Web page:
Although it looks like a beautiful mansion today, in the Norman period, this building was probably a simple stone structure. However, there are no remains of the original construction, so no one knows exactly how it looked, but it is believed that a fortified castle once stood on the grounds.
Over the following years, the castle had several successive owners, each of them improving it as they found convenient. Major reconstructions took place in the 15th century directed by Anne, Duchess of Buckingham, as well as in the beginning of the 16th century when the castle became the property of the Wingfield family. Sir Richard Wingfield rebuilt the castle in the Tudor style, using mainly bricks but also stone brought from Higham Ferrers Castle.
Then in 1534, the Tudor mansion welcomed a new resident who would be responsible for the subsequent references to Kimbolton Castle in many historical records: Catherine of Aragon, the daughter of the Spanish monarchs and the first wife of the English king Henry VIII. She did not, however, move there willingly, but by the orders of the king, who was now happily married to Anne Boleyn. Catherine never accepted their divorce, nor did she acknowledge the existence of the new queen.
Many of the English people were also reluctant to accept Henry and Catherine’s divorce. For them, Catherine of Aragon had always been the true Queen of England. According to written records, on her way to Kimbolton Castle, the former queen was greeted by a cheering crowd that stood on the road for hours waiting for her to pass.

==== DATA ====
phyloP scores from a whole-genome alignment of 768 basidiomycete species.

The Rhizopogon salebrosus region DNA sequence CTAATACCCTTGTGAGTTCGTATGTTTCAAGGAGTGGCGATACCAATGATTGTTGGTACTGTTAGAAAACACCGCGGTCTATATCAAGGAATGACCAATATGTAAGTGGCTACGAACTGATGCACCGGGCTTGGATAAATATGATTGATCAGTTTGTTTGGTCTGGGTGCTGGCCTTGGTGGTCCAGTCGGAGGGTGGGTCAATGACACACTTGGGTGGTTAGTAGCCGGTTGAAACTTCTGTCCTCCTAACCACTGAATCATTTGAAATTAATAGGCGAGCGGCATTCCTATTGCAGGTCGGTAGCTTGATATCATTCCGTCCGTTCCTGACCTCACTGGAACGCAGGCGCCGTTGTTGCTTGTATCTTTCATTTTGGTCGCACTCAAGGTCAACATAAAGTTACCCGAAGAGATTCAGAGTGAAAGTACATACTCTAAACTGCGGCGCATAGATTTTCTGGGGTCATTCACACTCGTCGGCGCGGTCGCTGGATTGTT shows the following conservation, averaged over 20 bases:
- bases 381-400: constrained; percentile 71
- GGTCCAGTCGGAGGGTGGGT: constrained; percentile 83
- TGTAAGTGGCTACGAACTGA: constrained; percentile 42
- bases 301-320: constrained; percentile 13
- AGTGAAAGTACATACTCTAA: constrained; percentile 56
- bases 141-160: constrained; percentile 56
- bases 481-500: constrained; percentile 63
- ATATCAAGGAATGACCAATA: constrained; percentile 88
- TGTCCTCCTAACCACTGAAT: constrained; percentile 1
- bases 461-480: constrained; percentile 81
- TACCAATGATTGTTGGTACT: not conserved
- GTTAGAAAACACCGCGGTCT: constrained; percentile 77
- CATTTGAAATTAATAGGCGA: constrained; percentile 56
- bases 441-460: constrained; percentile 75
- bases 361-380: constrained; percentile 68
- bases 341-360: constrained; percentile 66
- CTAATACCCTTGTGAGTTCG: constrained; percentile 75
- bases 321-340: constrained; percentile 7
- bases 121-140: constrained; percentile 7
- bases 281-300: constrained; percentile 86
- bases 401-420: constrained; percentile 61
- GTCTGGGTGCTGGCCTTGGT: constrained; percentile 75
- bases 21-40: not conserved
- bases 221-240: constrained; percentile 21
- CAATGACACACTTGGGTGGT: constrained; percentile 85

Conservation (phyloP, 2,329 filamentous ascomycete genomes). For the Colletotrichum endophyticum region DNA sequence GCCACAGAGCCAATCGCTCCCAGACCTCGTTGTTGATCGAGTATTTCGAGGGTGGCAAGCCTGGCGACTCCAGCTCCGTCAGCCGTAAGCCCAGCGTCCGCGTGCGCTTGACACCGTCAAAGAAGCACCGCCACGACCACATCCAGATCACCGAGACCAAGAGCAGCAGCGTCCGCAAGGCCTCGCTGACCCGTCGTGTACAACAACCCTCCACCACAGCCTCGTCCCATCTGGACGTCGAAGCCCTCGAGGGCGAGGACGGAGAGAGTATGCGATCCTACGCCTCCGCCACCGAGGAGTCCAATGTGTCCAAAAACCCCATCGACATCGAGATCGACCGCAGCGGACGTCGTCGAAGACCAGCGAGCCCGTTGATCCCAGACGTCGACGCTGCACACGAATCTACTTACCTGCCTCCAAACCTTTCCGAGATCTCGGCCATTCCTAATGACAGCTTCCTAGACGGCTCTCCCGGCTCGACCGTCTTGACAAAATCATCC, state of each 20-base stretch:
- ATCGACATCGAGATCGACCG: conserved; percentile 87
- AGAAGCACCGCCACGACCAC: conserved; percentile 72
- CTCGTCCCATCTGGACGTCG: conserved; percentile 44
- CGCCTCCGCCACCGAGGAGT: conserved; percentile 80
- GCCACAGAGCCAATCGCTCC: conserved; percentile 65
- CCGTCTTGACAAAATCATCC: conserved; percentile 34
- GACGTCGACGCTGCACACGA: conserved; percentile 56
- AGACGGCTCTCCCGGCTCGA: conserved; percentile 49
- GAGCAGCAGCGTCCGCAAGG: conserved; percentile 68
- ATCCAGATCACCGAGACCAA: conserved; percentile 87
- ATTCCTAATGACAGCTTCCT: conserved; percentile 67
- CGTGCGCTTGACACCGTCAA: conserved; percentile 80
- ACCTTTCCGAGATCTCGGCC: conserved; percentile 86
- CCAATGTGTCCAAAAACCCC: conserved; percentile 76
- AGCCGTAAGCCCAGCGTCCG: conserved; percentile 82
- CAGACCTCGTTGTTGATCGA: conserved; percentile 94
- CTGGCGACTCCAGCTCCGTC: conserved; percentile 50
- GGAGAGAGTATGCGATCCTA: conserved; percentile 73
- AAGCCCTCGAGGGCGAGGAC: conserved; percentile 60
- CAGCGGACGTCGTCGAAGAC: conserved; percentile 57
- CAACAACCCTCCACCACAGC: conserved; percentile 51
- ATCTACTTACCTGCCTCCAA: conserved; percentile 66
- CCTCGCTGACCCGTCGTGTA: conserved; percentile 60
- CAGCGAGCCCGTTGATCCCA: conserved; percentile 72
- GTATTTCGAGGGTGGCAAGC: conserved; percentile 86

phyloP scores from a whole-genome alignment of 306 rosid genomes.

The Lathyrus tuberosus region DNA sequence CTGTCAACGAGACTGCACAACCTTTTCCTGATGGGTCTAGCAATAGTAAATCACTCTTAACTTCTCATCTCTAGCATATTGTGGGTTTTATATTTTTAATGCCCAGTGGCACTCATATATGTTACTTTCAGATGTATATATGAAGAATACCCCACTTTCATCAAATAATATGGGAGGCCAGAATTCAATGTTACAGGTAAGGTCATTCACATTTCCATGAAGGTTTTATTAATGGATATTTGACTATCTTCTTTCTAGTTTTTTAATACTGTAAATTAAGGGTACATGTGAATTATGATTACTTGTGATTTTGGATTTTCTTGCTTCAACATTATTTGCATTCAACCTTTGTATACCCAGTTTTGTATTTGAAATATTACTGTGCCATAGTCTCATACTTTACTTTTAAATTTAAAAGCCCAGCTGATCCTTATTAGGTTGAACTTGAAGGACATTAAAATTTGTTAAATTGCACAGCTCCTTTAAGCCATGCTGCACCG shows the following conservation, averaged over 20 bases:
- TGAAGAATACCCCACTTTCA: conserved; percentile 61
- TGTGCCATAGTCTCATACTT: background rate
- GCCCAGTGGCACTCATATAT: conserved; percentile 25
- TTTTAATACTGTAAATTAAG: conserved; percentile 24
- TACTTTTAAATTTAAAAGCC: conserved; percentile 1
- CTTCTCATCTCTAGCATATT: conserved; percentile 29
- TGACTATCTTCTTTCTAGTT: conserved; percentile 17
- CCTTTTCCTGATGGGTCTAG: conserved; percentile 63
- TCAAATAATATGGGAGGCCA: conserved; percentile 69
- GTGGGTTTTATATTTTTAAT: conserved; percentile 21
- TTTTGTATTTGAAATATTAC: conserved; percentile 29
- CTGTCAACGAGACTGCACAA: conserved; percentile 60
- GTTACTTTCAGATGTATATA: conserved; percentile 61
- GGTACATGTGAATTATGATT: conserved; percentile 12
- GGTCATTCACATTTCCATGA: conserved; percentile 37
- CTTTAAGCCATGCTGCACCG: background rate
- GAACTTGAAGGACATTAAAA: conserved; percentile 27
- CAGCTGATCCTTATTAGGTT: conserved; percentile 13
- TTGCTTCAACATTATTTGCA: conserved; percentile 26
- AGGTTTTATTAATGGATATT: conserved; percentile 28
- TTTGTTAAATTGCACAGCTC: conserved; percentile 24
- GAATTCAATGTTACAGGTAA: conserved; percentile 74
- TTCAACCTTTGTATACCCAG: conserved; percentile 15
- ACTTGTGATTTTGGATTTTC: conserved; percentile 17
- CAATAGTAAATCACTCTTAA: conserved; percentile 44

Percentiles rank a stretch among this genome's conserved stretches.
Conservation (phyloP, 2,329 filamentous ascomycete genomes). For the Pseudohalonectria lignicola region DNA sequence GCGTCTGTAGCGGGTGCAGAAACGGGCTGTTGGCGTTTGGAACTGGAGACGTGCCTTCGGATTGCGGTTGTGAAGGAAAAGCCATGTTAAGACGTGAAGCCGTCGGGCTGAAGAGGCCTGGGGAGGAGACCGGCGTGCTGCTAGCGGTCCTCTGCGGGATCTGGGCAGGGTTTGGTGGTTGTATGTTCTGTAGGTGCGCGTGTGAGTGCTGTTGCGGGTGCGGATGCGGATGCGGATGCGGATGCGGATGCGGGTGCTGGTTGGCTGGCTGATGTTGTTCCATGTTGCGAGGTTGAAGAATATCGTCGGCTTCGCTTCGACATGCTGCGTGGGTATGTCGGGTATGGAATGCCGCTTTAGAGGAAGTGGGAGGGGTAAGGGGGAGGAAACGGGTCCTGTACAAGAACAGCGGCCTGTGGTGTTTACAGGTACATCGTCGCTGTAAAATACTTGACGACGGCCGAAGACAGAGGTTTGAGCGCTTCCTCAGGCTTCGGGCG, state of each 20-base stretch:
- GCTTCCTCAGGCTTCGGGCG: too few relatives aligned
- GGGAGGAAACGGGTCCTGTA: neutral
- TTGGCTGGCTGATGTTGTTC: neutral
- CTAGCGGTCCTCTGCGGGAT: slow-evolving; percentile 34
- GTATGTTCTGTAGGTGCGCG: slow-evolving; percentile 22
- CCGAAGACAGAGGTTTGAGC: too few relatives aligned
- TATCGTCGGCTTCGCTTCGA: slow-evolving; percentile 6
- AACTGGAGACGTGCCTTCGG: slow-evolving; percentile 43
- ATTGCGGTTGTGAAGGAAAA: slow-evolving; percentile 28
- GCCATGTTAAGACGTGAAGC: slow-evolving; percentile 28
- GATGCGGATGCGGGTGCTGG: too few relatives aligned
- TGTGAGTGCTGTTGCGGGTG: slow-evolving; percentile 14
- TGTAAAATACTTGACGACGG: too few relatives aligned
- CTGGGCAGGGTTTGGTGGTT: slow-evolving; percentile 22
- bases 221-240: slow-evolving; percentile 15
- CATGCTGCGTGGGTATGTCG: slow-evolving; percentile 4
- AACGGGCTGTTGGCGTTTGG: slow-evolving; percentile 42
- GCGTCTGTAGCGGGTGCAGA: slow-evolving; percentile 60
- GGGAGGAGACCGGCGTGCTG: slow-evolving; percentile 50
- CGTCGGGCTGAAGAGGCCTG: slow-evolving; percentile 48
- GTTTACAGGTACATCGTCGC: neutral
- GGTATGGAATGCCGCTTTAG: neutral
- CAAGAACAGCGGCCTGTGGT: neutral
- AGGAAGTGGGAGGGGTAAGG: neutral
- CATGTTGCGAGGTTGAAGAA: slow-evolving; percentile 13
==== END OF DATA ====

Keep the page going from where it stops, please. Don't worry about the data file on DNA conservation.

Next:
Catherine spent her last two years in the castle, probably feeling very lonely because the king had even prohibited her from seeing their only child, Mary. During this time, her health declined and the climate at Kimbolton was only worsening her condition. In 1536, Catherine of Aragon died at Kimbolton Castle without seeing her daughter for the last time. The king didn’t authorize any encounters between them, and it remained so until the very end.
Catherine of Aragon is buried at Peterborough Cathedral with the inscription “Katharine Queen of England” over her tomb. However, this is a later addition; upon her burial, following the orders of the king, she was buried as the Dowager Princess of Wales. After her death, people claimed to have seen her ghost wandering the halls of Kimbolton Castle. Even today, it is believed to be haunted by the ghost of Catherine of Aragon.
The castle was finally ready to leave its dark past behind when the 1st Earl of Manchester, Sir Henry Montagu, purchased in 1615. It remained the property of the family for the following 335 years. Its owners had made some changes of the appearance of the castle. However, the most noticeable was initiated in the beginning of the 18th century by Charles Edward Montagu. He commissioned the architects Sir John Vanbrugh and Nicholas Hawksmoor to remodel the castle in the Baroque style, but still preserved some features of the Tudor building. They are easy to recognize because of the characteristic Tudor brickwork.
As for the interior, the Italian painter Giovanni Antonio Pellegrini was entrusted to decorate the rooms with beautiful murals and frescoes, while the furnishings had to be made in the Louis XIV style. Followed the improvements made by the Palladian architect Robert Adam. He wanted to build several buildings similar to the Roman temples in the garden, but unfortunately, only the gatehouse was constructed.
During World War II, the castle was turned into a hospital. The Montagu family owned the castle until 1950 when the 10th Duke of Manchester decided to sell it and soon Kimbolton School was opened.
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The Georgian mansion is a typical example of 18th-century English manor house, but as much as it is beautiful, history remembers it as the building where Catherine of Aragon died. Kimbolton Castle is used as a setting in documentaries about the Tudor dynasty, as well as series such as Wolf Hall.